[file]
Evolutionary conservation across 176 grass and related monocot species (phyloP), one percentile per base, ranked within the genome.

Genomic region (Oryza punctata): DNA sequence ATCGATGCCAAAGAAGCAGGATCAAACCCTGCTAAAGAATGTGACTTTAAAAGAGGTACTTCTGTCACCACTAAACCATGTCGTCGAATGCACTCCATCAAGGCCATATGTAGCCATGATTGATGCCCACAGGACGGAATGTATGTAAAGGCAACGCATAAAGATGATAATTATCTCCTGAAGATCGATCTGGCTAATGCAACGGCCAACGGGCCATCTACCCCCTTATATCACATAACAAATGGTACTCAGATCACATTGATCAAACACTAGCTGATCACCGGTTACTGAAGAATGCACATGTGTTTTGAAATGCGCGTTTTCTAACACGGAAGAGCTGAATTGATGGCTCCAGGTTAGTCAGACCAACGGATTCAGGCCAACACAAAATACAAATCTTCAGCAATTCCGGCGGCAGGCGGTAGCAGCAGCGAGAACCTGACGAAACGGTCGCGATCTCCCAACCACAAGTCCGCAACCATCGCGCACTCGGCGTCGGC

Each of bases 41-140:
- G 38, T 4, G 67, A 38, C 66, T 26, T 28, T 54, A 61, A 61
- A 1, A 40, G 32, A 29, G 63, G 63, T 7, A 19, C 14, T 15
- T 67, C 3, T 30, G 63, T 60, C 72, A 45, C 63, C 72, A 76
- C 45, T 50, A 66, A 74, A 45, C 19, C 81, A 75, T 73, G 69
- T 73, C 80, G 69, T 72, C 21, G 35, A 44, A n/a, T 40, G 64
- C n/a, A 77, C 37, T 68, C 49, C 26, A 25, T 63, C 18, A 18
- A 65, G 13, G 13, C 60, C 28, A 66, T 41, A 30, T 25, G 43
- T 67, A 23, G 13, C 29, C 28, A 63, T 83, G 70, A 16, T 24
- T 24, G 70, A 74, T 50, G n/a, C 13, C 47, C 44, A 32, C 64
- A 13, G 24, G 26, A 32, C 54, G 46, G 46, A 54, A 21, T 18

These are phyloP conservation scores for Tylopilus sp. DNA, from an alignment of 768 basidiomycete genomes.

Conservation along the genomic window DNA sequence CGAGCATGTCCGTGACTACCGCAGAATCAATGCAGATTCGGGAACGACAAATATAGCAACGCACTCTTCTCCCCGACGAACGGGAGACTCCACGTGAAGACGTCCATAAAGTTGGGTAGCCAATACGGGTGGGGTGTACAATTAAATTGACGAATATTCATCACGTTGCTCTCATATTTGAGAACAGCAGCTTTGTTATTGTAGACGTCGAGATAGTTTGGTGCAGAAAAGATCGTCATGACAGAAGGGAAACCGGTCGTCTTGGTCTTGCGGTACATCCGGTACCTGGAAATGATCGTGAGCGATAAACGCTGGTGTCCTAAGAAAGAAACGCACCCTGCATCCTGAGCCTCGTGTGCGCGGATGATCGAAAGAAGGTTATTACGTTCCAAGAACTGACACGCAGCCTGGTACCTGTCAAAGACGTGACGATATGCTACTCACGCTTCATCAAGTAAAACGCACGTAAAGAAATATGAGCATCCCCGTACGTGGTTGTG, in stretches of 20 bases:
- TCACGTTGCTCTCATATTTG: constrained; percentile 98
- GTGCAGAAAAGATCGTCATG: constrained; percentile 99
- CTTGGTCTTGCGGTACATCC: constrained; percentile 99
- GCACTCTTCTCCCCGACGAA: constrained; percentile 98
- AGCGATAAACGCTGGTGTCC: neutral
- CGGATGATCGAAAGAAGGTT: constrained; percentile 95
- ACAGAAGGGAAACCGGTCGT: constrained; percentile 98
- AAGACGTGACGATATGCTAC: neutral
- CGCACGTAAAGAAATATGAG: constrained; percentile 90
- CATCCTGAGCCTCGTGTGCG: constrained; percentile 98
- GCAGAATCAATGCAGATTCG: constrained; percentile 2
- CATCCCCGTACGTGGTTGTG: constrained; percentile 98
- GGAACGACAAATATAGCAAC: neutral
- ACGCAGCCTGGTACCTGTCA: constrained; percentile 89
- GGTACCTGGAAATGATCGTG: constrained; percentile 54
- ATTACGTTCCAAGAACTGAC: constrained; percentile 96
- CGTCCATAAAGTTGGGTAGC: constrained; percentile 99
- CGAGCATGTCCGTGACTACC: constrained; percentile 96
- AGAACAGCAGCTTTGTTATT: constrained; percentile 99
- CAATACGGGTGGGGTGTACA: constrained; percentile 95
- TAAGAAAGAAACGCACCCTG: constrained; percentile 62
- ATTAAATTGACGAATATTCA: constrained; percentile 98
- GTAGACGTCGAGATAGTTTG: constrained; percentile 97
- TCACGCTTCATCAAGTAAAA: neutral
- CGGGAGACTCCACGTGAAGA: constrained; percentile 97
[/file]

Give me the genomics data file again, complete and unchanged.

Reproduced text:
Evolutionary conservation across 176 grass and related monocot species (phyloP), one percentile per base, ranked within the genome.

Genomic region (Oryza punctata): DNA sequence ATCGATGCCAAAGAAGCAGGATCAAACCCTGCTAAAGAATGTGACTTTAAAAGAGGTACTTCTGTCACCACTAAACCATGTCGTCGAATGCACTCCATCAAGGCCATATGTAGCCATGATTGATGCCCACAGGACGGAATGTATGTAAAGGCAACGCATAAAGATGATAATTATCTCCTGAAGATCGATCTGGCTAATGCAACGGCCAACGGGCCATCTACCCCCTTATATCACATAACAAATGGTACTCAGATCACATTGATCAAACACTAGCTGATCACCGGTTACTGAAGAATGCACATGTGTTTTGAAATGCGCGTTTTCTAACACGGAAGAGCTGAATTGATGGCTCCAGGTTAGTCAGACCAACGGATTCAGGCCAACACAAAATACAAATCTTCAGCAATTCCGGCGGCAGGCGGTAGCAGCAGCGAGAACCTGACGAAACGGTCGCGATCTCCCAACCACAAGTCCGCAACCATCGCGCACTCGGCGTCGGC

Each of bases 41-140:
- G 38, T 4, G 67, A 38, C 66, T 26, T 28, T 54, A 61, A 61
- A 1, A 40, G 32, A 29, G 63, G 63, T 7, A 19, C 14, T 15
- T 67, C 3, T 30, G 63, T 60, C 72, A 45, C 63, C 72, A 76
- C 45, T 50, A 66, A 74, A 45, C 19, C 81, A 75, T 73, G 69
- T 73, C 80, G 69, T 72, C 21, G 35, A 44, A n/a, T 40, G 64
- C n/a, A 77, C 37, T 68, C 49, C 26, A 25, T 63, C 18, A 18
- A 65, G 13, G 13, C 60, C 28, A 66, T 41, A 30, T 25, G 43
- T 67, A 23, G 13, C 29, C 28, A 63, T 83, G 70, A 16, T 24
- T 24, G 70, A 74, T 50, G n/a, C 13, C 47, C 44, A 32, C 64
- A 13, G 24, G 26, A 32, C 54, G 46, G 46, A 54, A 21, T 18

These are phyloP conservation scores for Tylopilus sp. DNA, from an alignment of 768 basidiomycete genomes.

Conservation along the genomic window DNA sequence CGAGCATGTCCGTGACTACCGCAGAATCAATGCAGATTCGGGAACGACAAATATAGCAACGCACTCTTCTCCCCGACGAACGGGAGACTCCACGTGAAGACGTCCATAAAGTTGGGTAGCCAATACGGGTGGGGTGTACAATTAAATTGACGAATATTCATCACGTTGCTCTCATATTTGAGAACAGCAGCTTTGTTATTGTAGACGTCGAGATAGTTTGGTGCAGAAAAGATCGTCATGACAGAAGGGAAACCGGTCGTCTTGGTCTTGCGGTACATCCGGTACCTGGAAATGATCGTGAGCGATAAACGCTGGTGTCCTAAGAAAGAAACGCACCCTGCATCCTGAGCCTCGTGTGCGCGGATGATCGAAAGAAGGTTATTACGTTCCAAGAACTGACACGCAGCCTGGTACCTGTCAAAGACGTGACGATATGCTACTCACGCTTCATCAAGTAAAACGCACGTAAAGAAATATGAGCATCCCCGTACGTGGTTGTG, in stretches of 20 bases:
- TCACGTTGCTCTCATATTTG: constrained; percentile 98
- GTGCAGAAAAGATCGTCATG: constrained; percentile 99
- CTTGGTCTTGCGGTACATCC: constrained; percentile 99
- GCACTCTTCTCCCCGACGAA: constrained; percentile 98
- AGCGATAAACGCTGGTGTCC: neutral
- CGGATGATCGAAAGAAGGTT: constrained; percentile 95
- ACAGAAGGGAAACCGGTCGT: constrained; percentile 98
- AAGACGTGACGATATGCTAC: neutral
- CGCACGTAAAGAAATATGAG: constrained; percentile 90
- CATCCTGAGCCTCGTGTGCG: constrained; percentile 98
- GCAGAATCAATGCAGATTCG: constrained; percentile 2
- CATCCCCGTACGTGGTTGTG: constrained; percentile 98
- GGAACGACAAATATAGCAAC: neutral
- ACGCAGCCTGGTACCTGTCA: constrained; percentile 89
- GGTACCTGGAAATGATCGTG: constrained; percentile 54
- ATTACGTTCCAAGAACTGAC: constrained; percentile 96
- CGTCCATAAAGTTGGGTAGC: constrained; percentile 99
- CGAGCATGTCCGTGACTACC: constrained; percentile 96
- AGAACAGCAGCTTTGTTATT: constrained; percentile 99
- CAATACGGGTGGGGTGTACA: constrained; percentile 95
- TAAGAAAGAAACGCACCCTG: constrained; percentile 62
- ATTAAATTGACGAATATTCA: constrained; percentile 98
- GTAGACGTCGAGATAGTTTG: constrained; percentile 97
- TCACGCTTCATCAAGTAAAA: neutral
- CGGGAGACTCCACGTGAAGA: constrained; percentile 97